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May 24, 2022 3:07 pm

The Netherlands Searches Art Collection for Nazi-Looted Works in Government Buildings, Museums

avatar by Shiryn Ghermezian

The Dutch parliament building. Photo: Michiel Jelijs/Flickr.

The Netherlands is probing whether there are any Nazi-looted artworks from World War II in its national holdings, including government buildings, according to a report Monday by the Dutch-language RTL News.

The Cultural Heritage Agency of the Netherlands will examine all the works in the Netherlands Art Property Collection that were returned to the country from Germany by Allied forces after World War II, including paintings that are currently in museums, the Senate, House of Representatives, embassies and other government buildings. A team has been set up to conduct the investigation, which is expected to take roughly four years.

The Dutch government began a similar investigation last year, and the present inquiry began after questions surfaced about the painting “Fishing boats off the coast” by Dutch painter Hendrik Willem Mesdag, which has hung in the Dutch parliament for decades.

Speaker of the Dutch House of Representatives Vera Bergkamp said as soon as she discovered concerns that the Nazis may have stolen the painting from a Jewish family during World War II, she had the artwork taken down. “When I read that, I immediately said it should be investigated as soon as possible. It is my moral responsibility to cooperate with this,” Bergkamp told RTL News.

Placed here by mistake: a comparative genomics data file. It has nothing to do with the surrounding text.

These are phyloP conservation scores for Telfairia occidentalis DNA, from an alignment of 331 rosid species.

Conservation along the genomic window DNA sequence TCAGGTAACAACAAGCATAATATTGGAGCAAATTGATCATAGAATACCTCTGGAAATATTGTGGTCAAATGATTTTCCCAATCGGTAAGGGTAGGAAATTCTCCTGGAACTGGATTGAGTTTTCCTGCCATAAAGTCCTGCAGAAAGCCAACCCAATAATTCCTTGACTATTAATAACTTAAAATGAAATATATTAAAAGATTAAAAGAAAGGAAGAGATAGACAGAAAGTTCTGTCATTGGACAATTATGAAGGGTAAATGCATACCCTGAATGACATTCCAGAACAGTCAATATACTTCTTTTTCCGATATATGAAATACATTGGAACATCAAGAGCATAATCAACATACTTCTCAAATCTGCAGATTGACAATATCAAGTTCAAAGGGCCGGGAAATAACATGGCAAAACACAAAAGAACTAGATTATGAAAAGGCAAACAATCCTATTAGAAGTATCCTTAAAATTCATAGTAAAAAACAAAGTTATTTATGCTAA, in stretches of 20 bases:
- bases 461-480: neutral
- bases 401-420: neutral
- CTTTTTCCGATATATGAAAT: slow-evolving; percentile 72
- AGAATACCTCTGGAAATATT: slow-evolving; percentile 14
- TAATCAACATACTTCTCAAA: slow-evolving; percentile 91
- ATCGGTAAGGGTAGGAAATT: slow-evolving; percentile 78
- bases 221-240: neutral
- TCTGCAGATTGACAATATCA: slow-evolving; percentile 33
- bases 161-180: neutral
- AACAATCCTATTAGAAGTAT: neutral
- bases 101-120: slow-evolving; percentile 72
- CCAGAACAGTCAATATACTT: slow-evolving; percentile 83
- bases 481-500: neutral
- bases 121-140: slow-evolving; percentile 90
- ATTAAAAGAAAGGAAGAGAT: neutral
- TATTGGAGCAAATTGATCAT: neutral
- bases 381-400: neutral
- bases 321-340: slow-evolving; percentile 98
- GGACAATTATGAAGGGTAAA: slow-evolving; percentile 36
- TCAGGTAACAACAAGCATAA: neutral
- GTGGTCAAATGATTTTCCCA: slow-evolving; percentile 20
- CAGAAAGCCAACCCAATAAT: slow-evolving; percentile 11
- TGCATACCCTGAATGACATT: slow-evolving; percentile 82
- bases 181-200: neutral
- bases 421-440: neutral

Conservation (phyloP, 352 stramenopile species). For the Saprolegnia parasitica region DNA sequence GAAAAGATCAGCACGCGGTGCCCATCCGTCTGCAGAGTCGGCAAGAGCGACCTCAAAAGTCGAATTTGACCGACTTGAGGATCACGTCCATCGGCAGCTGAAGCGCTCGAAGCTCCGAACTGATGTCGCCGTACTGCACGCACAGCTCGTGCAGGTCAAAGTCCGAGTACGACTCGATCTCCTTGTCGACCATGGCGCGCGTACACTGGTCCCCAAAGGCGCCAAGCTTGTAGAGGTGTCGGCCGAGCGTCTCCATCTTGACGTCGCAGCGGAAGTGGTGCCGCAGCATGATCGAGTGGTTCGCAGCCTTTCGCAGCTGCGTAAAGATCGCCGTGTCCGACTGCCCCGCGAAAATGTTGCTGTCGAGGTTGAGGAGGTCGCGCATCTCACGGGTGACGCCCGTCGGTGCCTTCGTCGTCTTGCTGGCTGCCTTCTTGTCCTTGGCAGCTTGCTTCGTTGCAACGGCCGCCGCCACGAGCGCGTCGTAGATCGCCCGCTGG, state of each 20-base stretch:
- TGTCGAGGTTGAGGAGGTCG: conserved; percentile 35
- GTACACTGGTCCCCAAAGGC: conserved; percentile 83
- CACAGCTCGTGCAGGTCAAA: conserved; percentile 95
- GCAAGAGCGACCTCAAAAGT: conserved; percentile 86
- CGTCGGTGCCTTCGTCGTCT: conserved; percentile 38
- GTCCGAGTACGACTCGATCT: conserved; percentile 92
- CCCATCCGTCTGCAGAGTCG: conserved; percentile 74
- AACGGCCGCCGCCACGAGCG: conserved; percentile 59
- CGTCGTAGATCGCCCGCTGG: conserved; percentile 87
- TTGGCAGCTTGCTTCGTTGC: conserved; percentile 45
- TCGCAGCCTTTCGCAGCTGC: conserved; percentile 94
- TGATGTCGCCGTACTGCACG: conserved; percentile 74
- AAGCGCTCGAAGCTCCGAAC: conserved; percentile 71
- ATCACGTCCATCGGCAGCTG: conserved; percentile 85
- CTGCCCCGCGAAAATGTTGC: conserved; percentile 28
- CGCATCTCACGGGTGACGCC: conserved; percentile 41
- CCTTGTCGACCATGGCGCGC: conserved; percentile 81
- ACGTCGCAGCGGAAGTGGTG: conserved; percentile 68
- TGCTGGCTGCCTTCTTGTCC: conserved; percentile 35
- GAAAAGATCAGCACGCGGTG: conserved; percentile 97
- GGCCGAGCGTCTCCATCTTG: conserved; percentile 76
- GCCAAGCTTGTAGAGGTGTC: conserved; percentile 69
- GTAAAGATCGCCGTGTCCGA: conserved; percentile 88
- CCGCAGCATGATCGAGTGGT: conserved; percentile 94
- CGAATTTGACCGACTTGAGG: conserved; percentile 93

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The Netherlands Art Property Collection includes 3,500 works of art, Dolf Muller, of the Cultural Heritage Agency, told the Dutch broadcaster. He added, “If the researchers discover looted art in the Dutch collection, they’ll do everything they can to find the original owner.”

Since World War II, the Dutch government has returned nearly a thousand Nazi-looted artworks to their original owners, which are mostly Jewish families, according to RTL News. Last week, the Netherlands returned two paintings to a Jewish family that was discovered to have stolen by Nazi forces. Jacob Kohnstamm, who chairs the restitution committee that assesses claims about looted art, noted, “the price of the two works is less than 500 euros ($536), but the emotional value is indescribable.”

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